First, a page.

• Top Projects – 1st Place Recreation, Daily Journal of Commerce

Each year, thousands of vacationers flock to Central Oregon’s pristine mountain resort, Sunriver, to relax, connect and take in all the resort has to offer. The community’s abundant amenities were bolstered in 2021 with the addition of The Cove Aquatics Center in the resort’s core. The 10,000 s.f. natatorium features a freshwater pool, lazy river, an outdoor/indoor waterslide, 14-person spa pool, spacious indoor and outdoor deck, full-service poolside bar and locker rooms.

The center unites the existing outdoor pool, which R&H performed a major renovation of in 2015, via large overhead doors on three sides of the building. With an open air feel at the north, west and south faces of the structure, guests enjoy a fully immersive aquatics experience in the warmer months and can utilize the center’s state-of-the-art indoor amenities year-round.

Blending Past and Present

The Aquatic Center’s design reflects the Northwest Contemporary style of the resort’s historic core buildings, including the Great Hall. Formerly known as Camp Abbot, the Great Hall was constructed of more than 500 pine logs and built by the US Army Corps of Engineers as a training center in 1942. This historic building set the tone for all future development when the resort community was founded in the mid-1960s. Today, The Cove Aquatics Center is situated in the heart of Sunriver, adjacent to the lodge.

The Cove’s wood-framed structure incorporates vaulted wood beams, lava rock and muted tones consistent with the neighboring structures and serve as a nod to the community’s heritage. The building’s entry features an eye-catching butterfly roofline design that provides a sense of prominence in wayfinding for guests as they traverse the resort by bike, on foot and in vehicles. Project architect, DKA Architecture (now Cole Architects), worked closely with Sunriver to design in accordance with their overall goals of providing a facility that was a positive memory generator and encouraged a sense of discovery for resort guests.

Getting Ahead of Challenges, Maximizing Opportunities

Early in the design and preconstruction phase of the project, Sunriver communicated the critical importance of the existing outdoor pool and onsite restaurant, The Spotted Frog, remaining open and operational throughout construction. With large crowds concentrated in the guestrooms and suites surrounding the pool and lodge, this facility is the go-to pool and casual restaurant for those that choose to stay near the lodge and therefore the resort could not afford any closures or major disruptions. Additionally, all vertical construction needed to occur between Labor Day and Memorial Day in order to avoid peak summer season.

To add a greater level of complexity to the challenges above, COVID hit just before the project commenced. This added a level of uncertainty and created one of the most difficult building environments seen to date with material delays, crew member shortages, closures of services at the resort and more. Luckily, Sunriver made the commitment to prioritize this project and proceed with construction as planned.

In the fall of 2019, a year before the start of construction, a new entry was created by excavating the hillside next to the existing pool and the entry adjacent to the restaurant was relocated. Expediting these improvements helped crews get ahead of the impending ground freeze and also allow ample time for the landscaping to adjust to ensure the guest experience in and out of the pool facility was smooth and welcoming throughout construction.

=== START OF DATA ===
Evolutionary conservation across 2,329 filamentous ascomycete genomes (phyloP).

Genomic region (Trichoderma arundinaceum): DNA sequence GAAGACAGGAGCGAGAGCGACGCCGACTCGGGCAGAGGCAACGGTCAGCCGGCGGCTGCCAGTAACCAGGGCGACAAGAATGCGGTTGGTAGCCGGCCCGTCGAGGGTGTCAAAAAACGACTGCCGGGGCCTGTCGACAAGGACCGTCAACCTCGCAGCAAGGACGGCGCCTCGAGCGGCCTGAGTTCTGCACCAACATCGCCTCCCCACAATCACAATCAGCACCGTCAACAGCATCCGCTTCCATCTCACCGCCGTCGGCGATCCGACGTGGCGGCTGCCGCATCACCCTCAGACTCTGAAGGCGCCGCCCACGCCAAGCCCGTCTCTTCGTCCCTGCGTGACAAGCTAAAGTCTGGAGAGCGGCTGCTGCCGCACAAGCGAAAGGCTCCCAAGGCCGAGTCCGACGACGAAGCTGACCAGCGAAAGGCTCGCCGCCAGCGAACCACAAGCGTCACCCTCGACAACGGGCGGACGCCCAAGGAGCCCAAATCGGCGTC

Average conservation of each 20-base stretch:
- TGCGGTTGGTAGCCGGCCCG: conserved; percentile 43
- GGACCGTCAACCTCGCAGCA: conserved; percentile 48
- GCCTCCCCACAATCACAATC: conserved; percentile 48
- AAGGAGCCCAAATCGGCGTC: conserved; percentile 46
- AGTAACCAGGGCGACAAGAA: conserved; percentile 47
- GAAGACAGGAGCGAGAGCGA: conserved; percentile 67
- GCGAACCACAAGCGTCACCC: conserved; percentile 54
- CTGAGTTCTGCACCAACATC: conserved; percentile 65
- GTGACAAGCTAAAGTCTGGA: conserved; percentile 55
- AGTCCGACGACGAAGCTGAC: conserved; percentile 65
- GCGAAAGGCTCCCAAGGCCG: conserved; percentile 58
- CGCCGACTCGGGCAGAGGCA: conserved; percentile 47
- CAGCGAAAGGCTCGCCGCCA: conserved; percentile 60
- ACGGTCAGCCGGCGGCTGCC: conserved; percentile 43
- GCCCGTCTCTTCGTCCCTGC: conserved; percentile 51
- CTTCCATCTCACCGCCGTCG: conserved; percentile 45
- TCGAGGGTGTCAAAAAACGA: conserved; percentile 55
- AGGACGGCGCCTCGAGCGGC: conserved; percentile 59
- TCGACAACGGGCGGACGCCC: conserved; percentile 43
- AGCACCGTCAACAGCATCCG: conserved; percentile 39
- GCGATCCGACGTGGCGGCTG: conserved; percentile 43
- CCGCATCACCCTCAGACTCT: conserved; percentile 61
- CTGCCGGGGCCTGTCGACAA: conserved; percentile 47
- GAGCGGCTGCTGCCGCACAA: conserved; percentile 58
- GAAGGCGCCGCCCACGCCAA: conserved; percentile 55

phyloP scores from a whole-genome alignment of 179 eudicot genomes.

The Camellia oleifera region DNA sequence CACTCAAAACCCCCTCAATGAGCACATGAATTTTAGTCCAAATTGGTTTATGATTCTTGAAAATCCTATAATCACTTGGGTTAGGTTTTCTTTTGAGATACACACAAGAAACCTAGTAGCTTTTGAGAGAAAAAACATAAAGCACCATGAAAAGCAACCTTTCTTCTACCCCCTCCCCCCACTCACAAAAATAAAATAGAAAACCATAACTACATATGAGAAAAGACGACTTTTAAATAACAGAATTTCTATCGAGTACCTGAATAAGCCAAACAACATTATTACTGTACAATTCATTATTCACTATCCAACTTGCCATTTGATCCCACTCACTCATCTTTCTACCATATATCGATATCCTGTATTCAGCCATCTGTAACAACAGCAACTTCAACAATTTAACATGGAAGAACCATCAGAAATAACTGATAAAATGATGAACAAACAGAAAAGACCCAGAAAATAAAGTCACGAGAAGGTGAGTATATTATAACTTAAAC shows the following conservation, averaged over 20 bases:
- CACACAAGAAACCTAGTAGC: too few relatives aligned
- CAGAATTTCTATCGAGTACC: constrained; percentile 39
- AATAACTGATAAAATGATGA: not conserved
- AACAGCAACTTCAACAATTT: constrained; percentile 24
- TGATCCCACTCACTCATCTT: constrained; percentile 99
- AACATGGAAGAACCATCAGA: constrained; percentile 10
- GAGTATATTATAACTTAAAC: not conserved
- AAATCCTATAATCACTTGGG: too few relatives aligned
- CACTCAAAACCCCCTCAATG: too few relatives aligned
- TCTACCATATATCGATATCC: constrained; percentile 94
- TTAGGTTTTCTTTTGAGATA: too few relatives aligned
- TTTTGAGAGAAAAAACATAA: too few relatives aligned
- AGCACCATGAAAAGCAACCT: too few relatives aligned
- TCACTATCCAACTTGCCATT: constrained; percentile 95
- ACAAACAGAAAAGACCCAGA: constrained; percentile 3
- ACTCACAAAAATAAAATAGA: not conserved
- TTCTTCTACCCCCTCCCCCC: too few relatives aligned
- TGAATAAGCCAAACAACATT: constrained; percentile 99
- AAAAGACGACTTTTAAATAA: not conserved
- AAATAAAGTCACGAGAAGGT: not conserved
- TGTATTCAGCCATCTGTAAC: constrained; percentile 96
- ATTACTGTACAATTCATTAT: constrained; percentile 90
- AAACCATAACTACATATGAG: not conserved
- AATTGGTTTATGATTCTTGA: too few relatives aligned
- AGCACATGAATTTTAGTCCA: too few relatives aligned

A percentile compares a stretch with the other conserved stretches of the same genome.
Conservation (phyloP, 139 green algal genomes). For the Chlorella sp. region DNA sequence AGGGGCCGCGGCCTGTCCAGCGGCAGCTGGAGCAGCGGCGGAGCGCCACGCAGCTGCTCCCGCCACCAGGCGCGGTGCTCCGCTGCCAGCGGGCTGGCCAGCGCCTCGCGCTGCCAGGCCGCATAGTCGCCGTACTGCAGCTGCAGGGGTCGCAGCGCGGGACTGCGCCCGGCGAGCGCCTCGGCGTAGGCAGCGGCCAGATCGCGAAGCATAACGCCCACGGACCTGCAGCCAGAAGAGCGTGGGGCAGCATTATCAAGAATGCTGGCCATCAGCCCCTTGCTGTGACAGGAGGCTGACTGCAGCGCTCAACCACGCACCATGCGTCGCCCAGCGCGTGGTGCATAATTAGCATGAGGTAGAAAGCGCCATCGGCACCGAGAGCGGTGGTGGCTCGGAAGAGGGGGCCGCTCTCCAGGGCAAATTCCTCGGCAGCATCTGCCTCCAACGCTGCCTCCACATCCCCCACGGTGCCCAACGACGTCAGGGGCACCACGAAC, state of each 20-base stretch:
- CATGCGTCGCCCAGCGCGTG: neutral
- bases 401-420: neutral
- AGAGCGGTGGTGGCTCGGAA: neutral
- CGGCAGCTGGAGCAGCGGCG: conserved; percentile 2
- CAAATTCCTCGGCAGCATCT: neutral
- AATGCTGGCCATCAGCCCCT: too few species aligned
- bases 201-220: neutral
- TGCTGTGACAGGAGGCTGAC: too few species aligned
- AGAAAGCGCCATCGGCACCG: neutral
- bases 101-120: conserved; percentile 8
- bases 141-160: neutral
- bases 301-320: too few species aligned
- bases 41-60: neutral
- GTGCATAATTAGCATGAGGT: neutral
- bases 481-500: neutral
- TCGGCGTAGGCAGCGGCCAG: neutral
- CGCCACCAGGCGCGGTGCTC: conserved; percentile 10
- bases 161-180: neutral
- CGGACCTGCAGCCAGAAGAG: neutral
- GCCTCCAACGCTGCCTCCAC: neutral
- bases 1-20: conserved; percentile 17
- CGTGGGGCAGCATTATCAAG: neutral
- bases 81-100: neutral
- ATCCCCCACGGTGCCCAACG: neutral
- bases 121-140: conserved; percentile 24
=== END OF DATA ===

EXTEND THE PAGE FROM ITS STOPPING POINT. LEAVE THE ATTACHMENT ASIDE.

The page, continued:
Then in Spring 2020, our team was able to take advantage of the near-vacant resort to perform early work in preparation for the Labor Day official project kick off. Several trees were removed while others were staked for protection around the site. At this time, lumber for the project was pre-ordered and able to be stored near the site to avoid any downstream material delays. This also saved costs as the team was able to get ahead of the spike in lumber pricing.

In addition to the early site work, R&H’s superintendent added valuable insights on sequencing and early procurement during the design and preconstruction phase in order to meet the resort’s tight timeframe once construction began. Building in Sunriver during the cold winter months is no small feat with single digit temperatures, rock-solid frozen ground and typically heavy snowfall. Weather, coupled with the occupied nature of the community and the need to keep the adjacent Spotted Frog open during construction, posed numerous obstacles for our team to overcome.

To get ahead of these challenges, our team knew that any critical excavation work needed to happen before the ground froze for the winter or be contained within the building. This meant that exterior excavation work for the process piping of the pool, typically done later in the project, was expedited during the first months of construction, then covered while the building shell was erected. Similarly, excavation work on the interior of the building was delayed until after the structure was in place, an uncommon approach that was necessary due to the timing of the work in relation to the sub-freezing temps. With the shell in place, excavation and the interior slab pour was performed via access through the large overhead doors allowing for equipment to flow through the building as if it were an outdoor setting.